Linux Wi-Fi bug leaves systems vulnerable to forced crashes and full control by hackers
A vulnerability has been discovered in the RTLWIFI driver, which is used to support Realtek Wi-Fi chips on Linux system. A flaw in the driver could be exploited to either crash your device, or even allow an attacker to take full control of your system.
The bug has been around for at least four years, and is described as 'serious' by security experts. It has been assigned CVE-2019-17666, and while a fix has been proposed, it's yet to be incorporated into the Linux kernel.
- Keep your devices secure with our guide to the best antivirus
- We've also rounded up the best anti-malware software
- Already infected? Here are the best malware removal tools
As noted by Ars Technica, even when the patch makes its way to an updated version of the kernel, users will then need to wait for it to be included in Linux distros – and this is something that could take some time.
Perhaps most interestingly, the attack can be triggered remotely, with no input from the user.Any Linux device with the Realtek chip is at risk, provided Wi-Fi is turned on and it's within range of a malicious machine.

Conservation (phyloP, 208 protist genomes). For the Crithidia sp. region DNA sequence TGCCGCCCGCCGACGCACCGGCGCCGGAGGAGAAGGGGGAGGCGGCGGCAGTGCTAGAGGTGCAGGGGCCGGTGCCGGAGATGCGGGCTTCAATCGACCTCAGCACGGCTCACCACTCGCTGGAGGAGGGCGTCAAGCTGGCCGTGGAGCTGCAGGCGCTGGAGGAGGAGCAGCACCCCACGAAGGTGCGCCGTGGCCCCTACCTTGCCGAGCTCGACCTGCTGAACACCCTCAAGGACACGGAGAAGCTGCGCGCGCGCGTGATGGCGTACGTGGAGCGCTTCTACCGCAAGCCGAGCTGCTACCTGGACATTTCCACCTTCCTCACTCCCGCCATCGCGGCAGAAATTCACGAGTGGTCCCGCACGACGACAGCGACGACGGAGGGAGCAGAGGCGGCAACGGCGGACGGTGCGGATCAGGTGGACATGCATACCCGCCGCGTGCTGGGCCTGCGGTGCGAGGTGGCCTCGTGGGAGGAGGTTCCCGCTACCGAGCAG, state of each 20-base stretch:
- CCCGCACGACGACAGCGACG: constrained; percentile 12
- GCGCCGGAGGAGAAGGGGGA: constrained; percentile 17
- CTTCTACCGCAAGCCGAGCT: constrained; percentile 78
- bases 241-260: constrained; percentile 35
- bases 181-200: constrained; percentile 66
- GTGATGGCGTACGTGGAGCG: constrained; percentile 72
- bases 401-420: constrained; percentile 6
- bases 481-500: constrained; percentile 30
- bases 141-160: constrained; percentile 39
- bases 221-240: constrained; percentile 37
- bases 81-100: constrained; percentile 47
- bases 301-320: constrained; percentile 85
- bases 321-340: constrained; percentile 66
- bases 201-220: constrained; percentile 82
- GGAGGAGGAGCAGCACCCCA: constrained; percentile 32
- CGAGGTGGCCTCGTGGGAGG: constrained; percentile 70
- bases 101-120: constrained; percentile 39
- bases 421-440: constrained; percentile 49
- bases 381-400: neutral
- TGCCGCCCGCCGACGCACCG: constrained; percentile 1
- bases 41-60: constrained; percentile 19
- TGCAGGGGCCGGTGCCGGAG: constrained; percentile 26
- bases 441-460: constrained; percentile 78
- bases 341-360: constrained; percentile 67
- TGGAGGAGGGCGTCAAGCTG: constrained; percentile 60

It exploits a vulnerability in a power-saving feature called Notice of Absence, which is built into Wi-Fi Direct (a standard that lets devices connect to one another without a router). An attacker could add vendor-specific information to Wi-Fi beacons, which would cause a buffer overflow in the Linux kernel when received.
As well as desktops and laptops with Linux distributions installed, it's thought that the vulnerability could also affect Android phones that have Realtek Wi-Fi chips, as Android is based on Linux.
Via Ars Technica